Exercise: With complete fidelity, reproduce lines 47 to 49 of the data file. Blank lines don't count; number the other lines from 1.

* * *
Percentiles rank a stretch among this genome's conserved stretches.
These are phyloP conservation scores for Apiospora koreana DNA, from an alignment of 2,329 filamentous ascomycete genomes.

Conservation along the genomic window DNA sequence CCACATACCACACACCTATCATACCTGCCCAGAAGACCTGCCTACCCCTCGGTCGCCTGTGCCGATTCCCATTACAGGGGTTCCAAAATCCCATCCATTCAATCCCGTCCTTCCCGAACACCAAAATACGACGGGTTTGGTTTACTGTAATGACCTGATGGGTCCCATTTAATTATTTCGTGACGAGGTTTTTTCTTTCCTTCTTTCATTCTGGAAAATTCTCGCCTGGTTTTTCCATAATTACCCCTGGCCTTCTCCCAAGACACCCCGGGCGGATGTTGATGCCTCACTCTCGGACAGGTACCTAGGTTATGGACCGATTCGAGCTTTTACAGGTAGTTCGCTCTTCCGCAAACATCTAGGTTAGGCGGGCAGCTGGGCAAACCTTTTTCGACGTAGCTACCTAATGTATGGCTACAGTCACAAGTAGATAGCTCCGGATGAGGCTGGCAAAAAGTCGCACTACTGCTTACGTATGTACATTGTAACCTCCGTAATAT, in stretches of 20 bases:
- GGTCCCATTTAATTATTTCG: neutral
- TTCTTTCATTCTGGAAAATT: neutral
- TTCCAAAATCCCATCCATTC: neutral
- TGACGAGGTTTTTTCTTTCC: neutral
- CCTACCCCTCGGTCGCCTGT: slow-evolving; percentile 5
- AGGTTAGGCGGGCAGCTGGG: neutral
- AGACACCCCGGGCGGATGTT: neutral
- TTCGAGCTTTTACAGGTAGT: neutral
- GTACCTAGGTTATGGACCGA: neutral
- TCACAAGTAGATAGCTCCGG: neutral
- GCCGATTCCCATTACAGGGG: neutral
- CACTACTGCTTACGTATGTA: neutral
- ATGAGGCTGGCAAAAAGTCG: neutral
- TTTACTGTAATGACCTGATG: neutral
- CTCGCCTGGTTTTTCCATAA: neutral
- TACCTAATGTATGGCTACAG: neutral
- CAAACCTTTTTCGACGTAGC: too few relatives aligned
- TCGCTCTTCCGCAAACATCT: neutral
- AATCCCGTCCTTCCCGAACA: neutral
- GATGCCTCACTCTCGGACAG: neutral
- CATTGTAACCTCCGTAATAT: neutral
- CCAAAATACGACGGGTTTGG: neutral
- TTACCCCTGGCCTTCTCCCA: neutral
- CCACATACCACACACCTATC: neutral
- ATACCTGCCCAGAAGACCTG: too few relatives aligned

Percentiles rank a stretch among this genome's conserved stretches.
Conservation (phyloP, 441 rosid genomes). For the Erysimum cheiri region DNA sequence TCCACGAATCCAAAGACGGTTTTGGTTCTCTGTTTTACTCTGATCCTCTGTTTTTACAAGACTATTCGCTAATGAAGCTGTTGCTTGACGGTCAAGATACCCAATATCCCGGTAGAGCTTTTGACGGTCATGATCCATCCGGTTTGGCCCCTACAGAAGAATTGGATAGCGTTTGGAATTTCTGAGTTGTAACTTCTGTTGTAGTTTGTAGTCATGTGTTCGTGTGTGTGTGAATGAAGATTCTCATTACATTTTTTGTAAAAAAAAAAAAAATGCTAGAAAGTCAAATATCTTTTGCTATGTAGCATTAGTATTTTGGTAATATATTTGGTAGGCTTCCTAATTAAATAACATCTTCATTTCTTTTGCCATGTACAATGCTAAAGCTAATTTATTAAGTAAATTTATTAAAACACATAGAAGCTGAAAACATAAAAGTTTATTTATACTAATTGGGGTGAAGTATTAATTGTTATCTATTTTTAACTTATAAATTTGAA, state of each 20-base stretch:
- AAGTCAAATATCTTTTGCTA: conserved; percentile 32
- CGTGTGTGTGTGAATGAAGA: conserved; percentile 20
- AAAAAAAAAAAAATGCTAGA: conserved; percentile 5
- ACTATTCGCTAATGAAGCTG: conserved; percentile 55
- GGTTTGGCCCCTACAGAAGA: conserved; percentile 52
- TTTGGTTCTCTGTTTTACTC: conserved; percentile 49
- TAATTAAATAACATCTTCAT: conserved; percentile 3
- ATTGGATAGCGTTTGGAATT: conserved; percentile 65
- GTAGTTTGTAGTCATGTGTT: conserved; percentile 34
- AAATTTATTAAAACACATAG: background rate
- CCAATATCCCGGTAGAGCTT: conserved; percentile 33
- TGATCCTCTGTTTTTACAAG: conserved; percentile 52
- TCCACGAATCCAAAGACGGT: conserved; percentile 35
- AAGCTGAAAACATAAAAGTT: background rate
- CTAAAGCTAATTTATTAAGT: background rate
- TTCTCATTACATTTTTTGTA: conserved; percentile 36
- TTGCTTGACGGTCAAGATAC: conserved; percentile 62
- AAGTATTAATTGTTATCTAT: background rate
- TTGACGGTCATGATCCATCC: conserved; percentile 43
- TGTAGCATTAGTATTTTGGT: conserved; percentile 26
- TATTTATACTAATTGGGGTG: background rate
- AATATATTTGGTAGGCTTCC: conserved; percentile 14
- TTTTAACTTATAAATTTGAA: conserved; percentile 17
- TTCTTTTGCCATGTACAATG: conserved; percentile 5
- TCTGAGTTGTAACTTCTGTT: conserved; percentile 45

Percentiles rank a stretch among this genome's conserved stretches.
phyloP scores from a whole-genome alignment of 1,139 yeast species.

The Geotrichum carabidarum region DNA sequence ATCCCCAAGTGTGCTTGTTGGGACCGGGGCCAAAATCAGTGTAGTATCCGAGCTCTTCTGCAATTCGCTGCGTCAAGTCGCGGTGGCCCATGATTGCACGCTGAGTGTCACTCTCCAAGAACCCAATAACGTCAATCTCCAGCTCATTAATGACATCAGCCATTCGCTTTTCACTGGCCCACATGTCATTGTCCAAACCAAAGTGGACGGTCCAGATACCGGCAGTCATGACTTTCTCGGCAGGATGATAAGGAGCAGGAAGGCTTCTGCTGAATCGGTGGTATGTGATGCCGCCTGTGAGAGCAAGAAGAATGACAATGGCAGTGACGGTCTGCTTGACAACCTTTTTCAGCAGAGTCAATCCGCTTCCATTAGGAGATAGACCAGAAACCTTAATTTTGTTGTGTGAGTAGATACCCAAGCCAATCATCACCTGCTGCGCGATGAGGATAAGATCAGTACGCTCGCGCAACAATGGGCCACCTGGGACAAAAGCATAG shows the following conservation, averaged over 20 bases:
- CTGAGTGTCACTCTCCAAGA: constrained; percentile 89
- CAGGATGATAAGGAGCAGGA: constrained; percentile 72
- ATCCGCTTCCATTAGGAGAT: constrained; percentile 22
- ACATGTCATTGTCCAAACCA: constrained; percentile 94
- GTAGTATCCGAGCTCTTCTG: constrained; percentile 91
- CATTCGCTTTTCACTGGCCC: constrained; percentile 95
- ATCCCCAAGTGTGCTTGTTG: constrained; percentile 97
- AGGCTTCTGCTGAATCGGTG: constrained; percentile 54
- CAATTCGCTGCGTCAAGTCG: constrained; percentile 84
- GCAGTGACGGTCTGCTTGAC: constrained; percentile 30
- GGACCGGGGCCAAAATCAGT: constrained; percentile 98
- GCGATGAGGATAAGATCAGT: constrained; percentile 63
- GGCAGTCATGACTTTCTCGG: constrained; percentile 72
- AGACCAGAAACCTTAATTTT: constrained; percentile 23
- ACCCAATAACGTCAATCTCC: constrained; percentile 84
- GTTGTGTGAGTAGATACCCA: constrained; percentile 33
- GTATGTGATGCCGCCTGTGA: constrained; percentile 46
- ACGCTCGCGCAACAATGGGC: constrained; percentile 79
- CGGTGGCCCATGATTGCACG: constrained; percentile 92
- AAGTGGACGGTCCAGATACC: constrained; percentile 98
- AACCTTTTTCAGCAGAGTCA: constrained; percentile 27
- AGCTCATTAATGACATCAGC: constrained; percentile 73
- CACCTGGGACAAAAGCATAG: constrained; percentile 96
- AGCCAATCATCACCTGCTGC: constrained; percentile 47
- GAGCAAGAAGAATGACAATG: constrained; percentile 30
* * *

- TTGCTTGACGGTCAAGATAC: conserved; percentile 62
- AAGTATTAATTGTTATCTAT: background rate
- TTGACGGTCATGATCCATCC: conserved; percentile 43